Num 4; 1 Cor 15; Psalm 95-96
Paul’s profound exposition of the Resurrection is utterly remarkable. As I have noted elsewhere, any attempts on the part of the church to render itself credible in the eyes of the world are radically undone by the central claim of our faith – that he died for our sins . . . was buried . . . and that on the third day, God raised him from the dead. Not metaphorically, not in some sense that ‘life’ as a principle cannot be overcome, but as a flesh and blood Fact. In many respects the Resurrection is the vindication of the doctrine of the Incarnation. It is utterly remarkable that often those who make most of Christ’s incarnation, are the very ones who for the sake of relevance or because ‘we know so much more about the world now’, must deny the Resurrection.
Paul reminds us that if the Resurrection of Jesus is not historic fact in the plainest sense of that phrase then we may as well give up on the whole idea of church and faith – being ‘of all people most to be pitied’.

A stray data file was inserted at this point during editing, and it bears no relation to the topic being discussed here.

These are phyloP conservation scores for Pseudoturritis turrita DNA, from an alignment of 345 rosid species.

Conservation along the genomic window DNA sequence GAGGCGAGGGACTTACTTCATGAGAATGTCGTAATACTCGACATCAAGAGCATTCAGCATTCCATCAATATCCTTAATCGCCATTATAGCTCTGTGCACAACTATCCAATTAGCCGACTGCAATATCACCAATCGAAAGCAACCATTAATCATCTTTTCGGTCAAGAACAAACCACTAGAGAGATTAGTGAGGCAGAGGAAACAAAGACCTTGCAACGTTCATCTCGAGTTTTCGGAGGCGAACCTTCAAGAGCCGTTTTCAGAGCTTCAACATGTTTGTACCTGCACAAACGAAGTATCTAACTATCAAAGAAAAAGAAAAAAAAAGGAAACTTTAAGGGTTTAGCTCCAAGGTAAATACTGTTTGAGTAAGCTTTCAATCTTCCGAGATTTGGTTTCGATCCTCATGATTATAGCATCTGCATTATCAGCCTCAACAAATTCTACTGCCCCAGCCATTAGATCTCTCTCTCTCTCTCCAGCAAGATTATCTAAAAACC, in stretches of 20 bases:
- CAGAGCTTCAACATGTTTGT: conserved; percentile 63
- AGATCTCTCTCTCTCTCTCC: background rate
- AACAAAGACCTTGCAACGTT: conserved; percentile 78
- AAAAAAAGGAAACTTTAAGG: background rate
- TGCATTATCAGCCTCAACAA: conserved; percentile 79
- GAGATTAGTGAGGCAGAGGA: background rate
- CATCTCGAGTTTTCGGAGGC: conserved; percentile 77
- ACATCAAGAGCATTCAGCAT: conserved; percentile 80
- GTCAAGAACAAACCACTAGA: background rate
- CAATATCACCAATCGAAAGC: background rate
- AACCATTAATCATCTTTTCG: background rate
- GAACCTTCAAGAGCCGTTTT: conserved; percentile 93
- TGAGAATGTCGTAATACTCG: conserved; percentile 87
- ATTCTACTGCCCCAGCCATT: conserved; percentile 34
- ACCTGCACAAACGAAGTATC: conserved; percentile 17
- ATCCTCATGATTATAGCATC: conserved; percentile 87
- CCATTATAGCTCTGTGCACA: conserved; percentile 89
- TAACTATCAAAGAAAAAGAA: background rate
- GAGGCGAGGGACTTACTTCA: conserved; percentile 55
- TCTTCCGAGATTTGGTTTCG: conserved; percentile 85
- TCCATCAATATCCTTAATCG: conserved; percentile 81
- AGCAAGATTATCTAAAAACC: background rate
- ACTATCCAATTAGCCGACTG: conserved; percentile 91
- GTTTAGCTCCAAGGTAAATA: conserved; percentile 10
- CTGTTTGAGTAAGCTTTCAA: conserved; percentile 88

But in fact Christ Has been raised from the dead. The outworking of this we think little about – the idea that the Resurrection of Jesus is meant to transform our lives in the here and now – we still relegate it as a doctrine to the ‘for use after I die’ pile. Rather Paul would have us die every day, put our lives on the line. That is to live lives that only make sense in the light of the Resurrection – lives which have no security in the things of the world, for they have a far more sure and certain security – the Risen Christ.